As practically everyone in the Western world knows, today the blockbuster book Eat Pray Love hits theaters with Julia Roberts center screen. Like the book’s author Elizabeth Gilbert, we all have our journeys, and we all have our epiphanies along the way. Here are some postcards from mine that led me here. Now. Nourished. This is Part 1 of 3.


Whoosh, writing this was tough. My journey to being nourished started with, quite frankly, a whole lot of pain. These are moments in time from the five years that turned my life upside down.

June, 1994

I’m sitting at my desk at work in Manhattan trying not to wince while my knees throb so palpably I can almost here a thRUM, thRUM, thRUM coming from them. I try to stay focused on the screen in front of me and not freak out at the little voice in my head that says, “Oh my God, if you feel like this at 23, just think how much you’ll be hurting at 40 … 50 … 65!”

Most mornings I have trouble twisting the cap off the toothpaste.

I feel ancient and fragile and frail and … fat. Not obese, but fat like an overstuffed-cushion-straining-the-seams fat. With all this pain and the discomfort of too much me, I feel like I’m somewhere—in someone’s body—I’m not meant to be.

My doctors don’t know what the hell to make of me. I’ve had blood tests and MRIs, been shuttled from specialist to specialist and given cortisone shots in both my shoulders and hips, and they still don’t know what’s wrong with me.

July, 1997

It’s a summer day in San Francisco and I’m bundled in my woolies at the office of my new rheumatologist. I’ve been Christopher’s wife just three months. I’m away from friends and family and everything I’ve known, and now, based on what my doctor has just told me, I have a new title, too.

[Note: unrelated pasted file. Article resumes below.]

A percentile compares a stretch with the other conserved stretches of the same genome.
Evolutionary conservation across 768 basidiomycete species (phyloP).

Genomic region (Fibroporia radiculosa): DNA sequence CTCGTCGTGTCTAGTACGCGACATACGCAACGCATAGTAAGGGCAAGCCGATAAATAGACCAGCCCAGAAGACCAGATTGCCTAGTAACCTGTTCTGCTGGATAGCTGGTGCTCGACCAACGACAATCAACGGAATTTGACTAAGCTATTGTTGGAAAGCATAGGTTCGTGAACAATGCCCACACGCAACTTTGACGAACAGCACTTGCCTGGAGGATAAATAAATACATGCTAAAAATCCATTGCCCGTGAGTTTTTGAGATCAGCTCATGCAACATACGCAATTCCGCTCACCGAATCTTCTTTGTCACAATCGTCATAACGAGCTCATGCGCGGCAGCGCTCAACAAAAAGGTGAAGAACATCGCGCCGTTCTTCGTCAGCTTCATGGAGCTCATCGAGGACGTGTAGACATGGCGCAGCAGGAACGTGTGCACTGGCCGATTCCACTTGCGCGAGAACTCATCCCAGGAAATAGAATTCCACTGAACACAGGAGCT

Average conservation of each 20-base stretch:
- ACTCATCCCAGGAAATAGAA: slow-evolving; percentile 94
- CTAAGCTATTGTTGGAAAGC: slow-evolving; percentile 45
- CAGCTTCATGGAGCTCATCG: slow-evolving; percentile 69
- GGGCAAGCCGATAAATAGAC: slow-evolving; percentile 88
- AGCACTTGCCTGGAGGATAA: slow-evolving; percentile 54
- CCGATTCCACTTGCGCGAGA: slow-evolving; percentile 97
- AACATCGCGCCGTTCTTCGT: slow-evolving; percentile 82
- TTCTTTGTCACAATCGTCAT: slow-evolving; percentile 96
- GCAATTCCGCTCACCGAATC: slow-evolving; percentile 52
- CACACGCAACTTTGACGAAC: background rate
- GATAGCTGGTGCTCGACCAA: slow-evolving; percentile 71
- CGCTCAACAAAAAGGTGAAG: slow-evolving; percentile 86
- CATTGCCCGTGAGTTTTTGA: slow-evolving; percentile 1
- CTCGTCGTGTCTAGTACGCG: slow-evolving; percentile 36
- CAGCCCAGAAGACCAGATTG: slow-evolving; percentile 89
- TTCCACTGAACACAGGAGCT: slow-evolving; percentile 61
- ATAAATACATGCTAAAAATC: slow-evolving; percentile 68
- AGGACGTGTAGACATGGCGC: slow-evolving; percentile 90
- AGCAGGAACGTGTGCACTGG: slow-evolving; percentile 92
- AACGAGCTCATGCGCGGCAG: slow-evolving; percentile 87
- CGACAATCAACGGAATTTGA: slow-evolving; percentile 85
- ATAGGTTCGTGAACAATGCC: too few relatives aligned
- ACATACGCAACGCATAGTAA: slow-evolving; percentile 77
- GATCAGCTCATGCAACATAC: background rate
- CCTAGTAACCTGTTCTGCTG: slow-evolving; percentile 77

Lupus patient.

Part of me is petrified by what he’s saying; I have a disease that, if not kept in check, may kill me. As my doctor tells me how important it is that I “adopt a healthy lifestyle,” the little voice inside me howls, “HOOOWWW?”

Part of me, though, is relieved, too. The pain I’ve been feeling all these years finally has a name. There’s something we can do about it, medication he can prescribe.

So I do as he says and start taking pills, stay out of the sun and try to get a grip on my new reality.

December, 1997

It’s just days before Christmas, and Christopher and I are packing for a trip to Paris. I am busting out excited. After coping with the lupus diagnosis and adjusting to the drugs, I’m ready for something good.

The phone rings. I answer. It’s my doctor. “I got your pap test back and I have some news.” I gulp. “It has come back irregular. Highly irregular.”

“What does that mean?” I ask, feeling my legs turn to jelly.

“We’ll have to do more tests to find out what it means for sure, so let’s have you come back in.”

“But I’m leaving tomorrow for Paris.”

Silence. “Oh. Well, that’s fine. This can wait a few weeks.”

“You’re sure I shouldn’t be worried?”

“No, no. Don’t be worried. Just go enjoy your trip and we’ll get you in for more tests when you get back.”

It’s strange to look back and have such incredibly dichotomous memories of that trip. In the photos, I’m beaming—I’m with my beloved husband who has never been to France, in my old stomping grounds from when I was a student at the Sorbonne, in a city I adore.